I have just received a note from FIPR on the US Department of Homeland Security consultation on a “National Strategy for Trusted Identities in Cyberspace”. This is a long overdue approach to the problem of persuading average americans that they should trust those who wish to link them to electronic identities and digital footprints. Meanwhile the cancellation of ID cards has removed but one fallen tree from the jungle of ID initatives in the UK. Will the current moratorium and review lead to a cull of those which are not fit for purpose and a sharing of those which are. If so, how will that process take place, under what governance?
The work of the Information Society Alliance sub-group on Identity Governance has recently acquired a new importance. It seems to be the only group currently bringing players together across department and agency boundaries, let alone public and private sector boundaries – other than at the technical level.
The problem is to focus minds away from the comfort zone of designing perfect systems for a world that will never exist and onto the identification of those that already work, deliver business benefit and are respected and trusted (including by voters). The quicker we can do this, the quicker we can begin moving essential applications off those systems that do not command trust and thus reap the benefits of better service and reduced fraud. That has to be done on positive cash flow, because there is no funding other than from the savings from switching off that which is not essential.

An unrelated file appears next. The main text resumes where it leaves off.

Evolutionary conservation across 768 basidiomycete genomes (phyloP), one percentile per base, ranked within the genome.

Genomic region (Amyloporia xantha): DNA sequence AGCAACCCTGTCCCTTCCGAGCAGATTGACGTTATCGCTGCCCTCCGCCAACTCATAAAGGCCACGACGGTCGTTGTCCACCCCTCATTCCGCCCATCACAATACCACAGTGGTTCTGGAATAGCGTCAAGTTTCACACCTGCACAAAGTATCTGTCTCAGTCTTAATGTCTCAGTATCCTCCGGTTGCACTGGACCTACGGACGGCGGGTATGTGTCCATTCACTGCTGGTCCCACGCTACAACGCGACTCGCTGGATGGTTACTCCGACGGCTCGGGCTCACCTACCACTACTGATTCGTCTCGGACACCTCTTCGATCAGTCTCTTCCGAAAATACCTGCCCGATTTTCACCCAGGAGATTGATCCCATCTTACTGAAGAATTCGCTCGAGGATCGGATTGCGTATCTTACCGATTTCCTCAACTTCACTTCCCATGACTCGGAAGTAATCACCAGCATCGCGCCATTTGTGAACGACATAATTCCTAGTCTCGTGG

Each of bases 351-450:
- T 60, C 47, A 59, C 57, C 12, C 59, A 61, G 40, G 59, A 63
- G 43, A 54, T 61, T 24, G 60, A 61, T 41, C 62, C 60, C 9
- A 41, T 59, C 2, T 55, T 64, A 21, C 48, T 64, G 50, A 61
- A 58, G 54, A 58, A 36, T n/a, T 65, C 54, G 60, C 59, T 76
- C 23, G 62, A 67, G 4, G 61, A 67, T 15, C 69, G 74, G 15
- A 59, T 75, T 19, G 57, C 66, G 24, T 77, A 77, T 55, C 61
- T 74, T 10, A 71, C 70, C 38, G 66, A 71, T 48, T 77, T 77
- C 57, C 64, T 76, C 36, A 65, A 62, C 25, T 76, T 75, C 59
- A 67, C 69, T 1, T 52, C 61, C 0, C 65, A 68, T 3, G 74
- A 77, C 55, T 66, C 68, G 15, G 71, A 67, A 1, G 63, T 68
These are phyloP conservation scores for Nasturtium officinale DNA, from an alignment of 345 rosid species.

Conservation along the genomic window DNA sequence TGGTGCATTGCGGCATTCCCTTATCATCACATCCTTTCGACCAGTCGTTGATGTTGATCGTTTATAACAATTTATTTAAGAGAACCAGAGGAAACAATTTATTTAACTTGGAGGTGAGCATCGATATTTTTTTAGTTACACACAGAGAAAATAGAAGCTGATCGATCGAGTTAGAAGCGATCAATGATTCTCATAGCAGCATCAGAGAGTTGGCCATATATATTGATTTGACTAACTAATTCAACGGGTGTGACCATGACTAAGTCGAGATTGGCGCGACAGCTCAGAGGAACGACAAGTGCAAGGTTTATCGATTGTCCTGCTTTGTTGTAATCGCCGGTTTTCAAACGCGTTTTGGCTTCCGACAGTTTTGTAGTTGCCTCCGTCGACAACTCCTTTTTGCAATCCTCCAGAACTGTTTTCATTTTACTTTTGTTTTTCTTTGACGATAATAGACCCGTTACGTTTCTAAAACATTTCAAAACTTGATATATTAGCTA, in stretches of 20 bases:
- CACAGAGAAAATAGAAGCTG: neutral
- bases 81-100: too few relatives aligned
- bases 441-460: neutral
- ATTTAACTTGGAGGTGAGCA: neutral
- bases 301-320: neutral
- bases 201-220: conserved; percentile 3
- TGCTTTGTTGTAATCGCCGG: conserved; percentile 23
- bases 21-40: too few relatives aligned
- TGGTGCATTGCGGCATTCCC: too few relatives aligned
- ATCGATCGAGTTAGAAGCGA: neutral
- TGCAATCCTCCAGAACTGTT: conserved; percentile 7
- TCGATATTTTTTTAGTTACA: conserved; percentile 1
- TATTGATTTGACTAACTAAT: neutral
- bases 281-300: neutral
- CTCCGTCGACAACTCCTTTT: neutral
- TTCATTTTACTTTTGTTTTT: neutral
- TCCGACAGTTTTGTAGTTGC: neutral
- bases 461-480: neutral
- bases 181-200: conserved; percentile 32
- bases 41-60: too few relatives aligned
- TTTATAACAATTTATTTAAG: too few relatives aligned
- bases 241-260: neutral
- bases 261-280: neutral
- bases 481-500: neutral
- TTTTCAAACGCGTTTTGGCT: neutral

The good news is that we are dealing with bright people. Once that task is spelt out, they understand and respond. The bad news is how little they know of what others are actually doing – as opposed to describing on the conference circuit.
I therefore did not know whether to lauch or cry when I read the note from FIPR
US Department of Homeland Security
How does it work?
• Users submit their ideas.
• Our community discusses and votes for ideas.
• The best ideas bubble up to the top.
The Nation faces sophisticated threats against the sensitive and confidential data of our citizens, industries and government. The Nation’s dependence on online transactions significantly increases the potential losses (financial and non-financial) associated with identity theft, fraud, intellectual property leakage, and privacy breach. Securing identities in transactions and creating a trusted online environment has become a critical national priority, and the President’s Cyberspace Policy Review called for development of a strategy to address this issue.
This draft strategy, referred to as the National Strategy for Trusted Identities in Cyberspace, focuses on the protection of the identity of each party to an online transaction and the identity of the underlying infrastructure that supports it. This Strategy seeks to improve cyberspace for everyone – individuals, private sector, and governments – who conduct business online.
Public ideas and recommendations to further refine this Strategy are encouraged.
I only know that my mixed reaction would puzzle all those who believe in the self-evident need for us to have a national strategy – just like the Americans. But at least they have begun by appearing to ask the people. More-over they may still be rich enough to have time to waste – as opposed to taking action on the many quick wins available from replicating good practice and mandating adequate practice.